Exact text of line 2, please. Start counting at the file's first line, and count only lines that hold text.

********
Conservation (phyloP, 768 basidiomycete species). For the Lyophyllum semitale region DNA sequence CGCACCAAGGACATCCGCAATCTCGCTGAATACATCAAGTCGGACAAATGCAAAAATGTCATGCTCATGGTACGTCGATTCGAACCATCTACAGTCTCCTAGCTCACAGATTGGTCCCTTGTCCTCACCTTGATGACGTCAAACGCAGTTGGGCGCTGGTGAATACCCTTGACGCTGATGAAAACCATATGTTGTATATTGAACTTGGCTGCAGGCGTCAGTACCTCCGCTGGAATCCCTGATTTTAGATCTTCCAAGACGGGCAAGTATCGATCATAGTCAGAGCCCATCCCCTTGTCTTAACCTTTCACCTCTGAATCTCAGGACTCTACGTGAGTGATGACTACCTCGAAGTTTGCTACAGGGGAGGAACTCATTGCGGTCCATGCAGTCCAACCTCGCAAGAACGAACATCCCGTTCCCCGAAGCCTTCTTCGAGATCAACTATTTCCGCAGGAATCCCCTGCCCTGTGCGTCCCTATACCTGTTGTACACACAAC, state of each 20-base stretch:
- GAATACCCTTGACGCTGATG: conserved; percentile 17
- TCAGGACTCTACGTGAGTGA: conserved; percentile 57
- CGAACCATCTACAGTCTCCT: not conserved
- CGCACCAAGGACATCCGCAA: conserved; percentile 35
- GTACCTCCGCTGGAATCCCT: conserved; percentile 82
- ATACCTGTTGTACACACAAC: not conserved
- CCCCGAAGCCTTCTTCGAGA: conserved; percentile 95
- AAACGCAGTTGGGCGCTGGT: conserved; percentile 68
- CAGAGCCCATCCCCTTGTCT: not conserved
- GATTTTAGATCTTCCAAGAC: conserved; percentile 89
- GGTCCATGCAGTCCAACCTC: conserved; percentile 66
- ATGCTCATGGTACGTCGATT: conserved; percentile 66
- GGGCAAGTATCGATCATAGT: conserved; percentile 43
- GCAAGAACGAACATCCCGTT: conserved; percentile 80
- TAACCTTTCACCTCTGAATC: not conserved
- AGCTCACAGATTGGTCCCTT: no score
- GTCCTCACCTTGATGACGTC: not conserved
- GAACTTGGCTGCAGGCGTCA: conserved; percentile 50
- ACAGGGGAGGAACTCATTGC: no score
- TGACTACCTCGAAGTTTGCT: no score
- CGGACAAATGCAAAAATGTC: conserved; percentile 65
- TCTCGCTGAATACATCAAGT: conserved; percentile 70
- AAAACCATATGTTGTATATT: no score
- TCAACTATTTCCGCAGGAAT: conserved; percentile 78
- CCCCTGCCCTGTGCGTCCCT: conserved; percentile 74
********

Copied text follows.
- GAATACCCTTGACGCTGATG: conserved; percentile 17